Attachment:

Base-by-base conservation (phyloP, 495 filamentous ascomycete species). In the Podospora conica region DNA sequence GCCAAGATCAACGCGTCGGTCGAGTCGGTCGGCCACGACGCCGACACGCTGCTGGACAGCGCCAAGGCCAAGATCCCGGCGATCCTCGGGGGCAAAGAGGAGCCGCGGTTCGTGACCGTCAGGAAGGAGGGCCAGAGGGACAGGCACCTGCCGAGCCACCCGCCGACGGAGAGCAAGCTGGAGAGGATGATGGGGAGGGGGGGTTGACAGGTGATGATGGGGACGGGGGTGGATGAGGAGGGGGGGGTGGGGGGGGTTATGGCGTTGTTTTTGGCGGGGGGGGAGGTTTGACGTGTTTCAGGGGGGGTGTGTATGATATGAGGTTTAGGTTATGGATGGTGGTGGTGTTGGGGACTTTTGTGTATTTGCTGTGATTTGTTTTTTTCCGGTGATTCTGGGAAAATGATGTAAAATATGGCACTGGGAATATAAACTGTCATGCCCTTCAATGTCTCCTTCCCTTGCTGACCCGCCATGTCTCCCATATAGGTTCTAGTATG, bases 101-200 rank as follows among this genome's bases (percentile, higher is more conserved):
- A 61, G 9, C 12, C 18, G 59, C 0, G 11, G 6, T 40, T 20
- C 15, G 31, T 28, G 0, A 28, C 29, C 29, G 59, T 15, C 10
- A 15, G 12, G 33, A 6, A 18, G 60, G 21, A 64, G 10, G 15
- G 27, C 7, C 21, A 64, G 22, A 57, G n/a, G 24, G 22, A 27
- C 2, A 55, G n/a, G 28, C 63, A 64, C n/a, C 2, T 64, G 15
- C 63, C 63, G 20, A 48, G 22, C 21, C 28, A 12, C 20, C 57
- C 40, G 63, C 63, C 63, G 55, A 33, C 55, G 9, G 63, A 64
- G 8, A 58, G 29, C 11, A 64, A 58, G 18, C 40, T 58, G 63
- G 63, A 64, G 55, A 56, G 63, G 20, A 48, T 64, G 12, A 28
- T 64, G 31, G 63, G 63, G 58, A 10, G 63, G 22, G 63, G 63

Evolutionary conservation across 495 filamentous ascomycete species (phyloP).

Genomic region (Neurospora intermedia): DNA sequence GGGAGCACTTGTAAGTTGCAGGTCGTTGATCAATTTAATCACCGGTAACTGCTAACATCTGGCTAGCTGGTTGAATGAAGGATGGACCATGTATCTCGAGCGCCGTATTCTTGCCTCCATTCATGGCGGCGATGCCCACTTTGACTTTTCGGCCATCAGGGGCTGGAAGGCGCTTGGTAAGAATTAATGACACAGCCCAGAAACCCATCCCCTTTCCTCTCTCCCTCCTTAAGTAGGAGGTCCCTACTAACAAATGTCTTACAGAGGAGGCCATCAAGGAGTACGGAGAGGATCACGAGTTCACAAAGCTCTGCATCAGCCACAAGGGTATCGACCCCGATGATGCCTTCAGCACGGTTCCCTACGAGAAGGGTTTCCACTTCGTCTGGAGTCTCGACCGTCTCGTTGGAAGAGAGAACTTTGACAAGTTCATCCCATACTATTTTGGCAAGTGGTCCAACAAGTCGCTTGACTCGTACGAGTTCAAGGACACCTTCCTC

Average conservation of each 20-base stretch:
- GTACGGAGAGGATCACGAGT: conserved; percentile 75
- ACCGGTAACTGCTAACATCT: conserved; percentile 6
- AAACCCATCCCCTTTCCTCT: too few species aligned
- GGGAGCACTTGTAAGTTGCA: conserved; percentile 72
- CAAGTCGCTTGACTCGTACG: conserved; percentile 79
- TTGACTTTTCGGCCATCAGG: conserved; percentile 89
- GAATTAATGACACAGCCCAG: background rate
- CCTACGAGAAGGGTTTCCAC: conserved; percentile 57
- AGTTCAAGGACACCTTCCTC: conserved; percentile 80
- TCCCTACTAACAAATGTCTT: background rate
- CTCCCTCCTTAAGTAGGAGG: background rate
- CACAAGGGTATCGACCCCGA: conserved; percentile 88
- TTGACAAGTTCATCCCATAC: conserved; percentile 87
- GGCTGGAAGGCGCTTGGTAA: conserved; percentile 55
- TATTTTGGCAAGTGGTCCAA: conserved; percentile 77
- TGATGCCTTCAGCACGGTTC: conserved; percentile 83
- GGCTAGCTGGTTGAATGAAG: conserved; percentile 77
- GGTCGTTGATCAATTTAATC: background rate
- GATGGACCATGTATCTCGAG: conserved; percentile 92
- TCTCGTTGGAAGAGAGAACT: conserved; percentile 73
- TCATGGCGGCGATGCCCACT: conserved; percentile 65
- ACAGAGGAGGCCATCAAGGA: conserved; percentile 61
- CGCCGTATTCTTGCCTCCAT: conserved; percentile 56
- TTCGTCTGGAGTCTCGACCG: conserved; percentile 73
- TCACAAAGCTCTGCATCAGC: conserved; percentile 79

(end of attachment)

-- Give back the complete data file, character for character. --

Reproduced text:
Base-by-base conservation (phyloP, 495 filamentous ascomycete species). In the Podospora conica region DNA sequence GCCAAGATCAACGCGTCGGTCGAGTCGGTCGGCCACGACGCCGACACGCTGCTGGACAGCGCCAAGGCCAAGATCCCGGCGATCCTCGGGGGCAAAGAGGAGCCGCGGTTCGTGACCGTCAGGAAGGAGGGCCAGAGGGACAGGCACCTGCCGAGCCACCCGCCGACGGAGAGCAAGCTGGAGAGGATGATGGGGAGGGGGGGTTGACAGGTGATGATGGGGACGGGGGTGGATGAGGAGGGGGGGGTGGGGGGGGTTATGGCGTTGTTTTTGGCGGGGGGGGAGGTTTGACGTGTTTCAGGGGGGGTGTGTATGATATGAGGTTTAGGTTATGGATGGTGGTGGTGTTGGGGACTTTTGTGTATTTGCTGTGATTTGTTTTTTTCCGGTGATTCTGGGAAAATGATGTAAAATATGGCACTGGGAATATAAACTGTCATGCCCTTCAATGTCTCCTTCCCTTGCTGACCCGCCATGTCTCCCATATAGGTTCTAGTATG, bases 101-200 rank as follows among this genome's bases (percentile, higher is more conserved):
- A 61, G 9, C 12, C 18, G 59, C 0, G 11, G 6, T 40, T 20
- C 15, G 31, T 28, G 0, A 28, C 29, C 29, G 59, T 15, C 10
- A 15, G 12, G 33, A 6, A 18, G 60, G 21, A 64, G 10, G 15
- G 27, C 7, C 21, A 64, G 22, A 57, G n/a, G 24, G 22, A 27
- C 2, A 55, G n/a, G 28, C 63, A 64, C n/a, C 2, T 64, G 15
- C 63, C 63, G 20, A 48, G 22, C 21, C 28, A 12, C 20, C 57
- C 40, G 63, C 63, C 63, G 55, A 33, C 55, G 9, G 63, A 64
- G 8, A 58, G 29, C 11, A 64, A 58, G 18, C 40, T 58, G 63
- G 63, A 64, G 55, A 56, G 63, G 20, A 48, T 64, G 12, A 28
- T 64, G 31, G 63, G 63, G 58, A 10, G 63, G 22, G 63, G 63

Evolutionary conservation across 495 filamentous ascomycete species (phyloP).

Genomic region (Neurospora intermedia): DNA sequence GGGAGCACTTGTAAGTTGCAGGTCGTTGATCAATTTAATCACCGGTAACTGCTAACATCTGGCTAGCTGGTTGAATGAAGGATGGACCATGTATCTCGAGCGCCGTATTCTTGCCTCCATTCATGGCGGCGATGCCCACTTTGACTTTTCGGCCATCAGGGGCTGGAAGGCGCTTGGTAAGAATTAATGACACAGCCCAGAAACCCATCCCCTTTCCTCTCTCCCTCCTTAAGTAGGAGGTCCCTACTAACAAATGTCTTACAGAGGAGGCCATCAAGGAGTACGGAGAGGATCACGAGTTCACAAAGCTCTGCATCAGCCACAAGGGTATCGACCCCGATGATGCCTTCAGCACGGTTCCCTACGAGAAGGGTTTCCACTTCGTCTGGAGTCTCGACCGTCTCGTTGGAAGAGAGAACTTTGACAAGTTCATCCCATACTATTTTGGCAAGTGGTCCAACAAGTCGCTTGACTCGTACGAGTTCAAGGACACCTTCCTC

Average conservation of each 20-base stretch:
- GTACGGAGAGGATCACGAGT: conserved; percentile 75
- ACCGGTAACTGCTAACATCT: conserved; percentile 6
- AAACCCATCCCCTTTCCTCT: too few species aligned
- GGGAGCACTTGTAAGTTGCA: conserved; percentile 72
- CAAGTCGCTTGACTCGTACG: conserved; percentile 79
- TTGACTTTTCGGCCATCAGG: conserved; percentile 89
- GAATTAATGACACAGCCCAG: background rate
- CCTACGAGAAGGGTTTCCAC: conserved; percentile 57
- AGTTCAAGGACACCTTCCTC: conserved; percentile 80
- TCCCTACTAACAAATGTCTT: background rate
- CTCCCTCCTTAAGTAGGAGG: background rate
- CACAAGGGTATCGACCCCGA: conserved; percentile 88
- TTGACAAGTTCATCCCATAC: conserved; percentile 87
- GGCTGGAAGGCGCTTGGTAA: conserved; percentile 55
- TATTTTGGCAAGTGGTCCAA: conserved; percentile 77
- TGATGCCTTCAGCACGGTTC: conserved; percentile 83
- GGCTAGCTGGTTGAATGAAG: conserved; percentile 77
- GGTCGTTGATCAATTTAATC: background rate
- GATGGACCATGTATCTCGAG: conserved; percentile 92
- TCTCGTTGGAAGAGAGAACT: conserved; percentile 73
- TCATGGCGGCGATGCCCACT: conserved; percentile 65
- ACAGAGGAGGCCATCAAGGA: conserved; percentile 61
- CGCCGTATTCTTGCCTCCAT: conserved; percentile 56
- TTCGTCTGGAGTCTCGACCG: conserved; percentile 73
- TCACAAAGCTCTGCATCAGC: conserved; percentile 79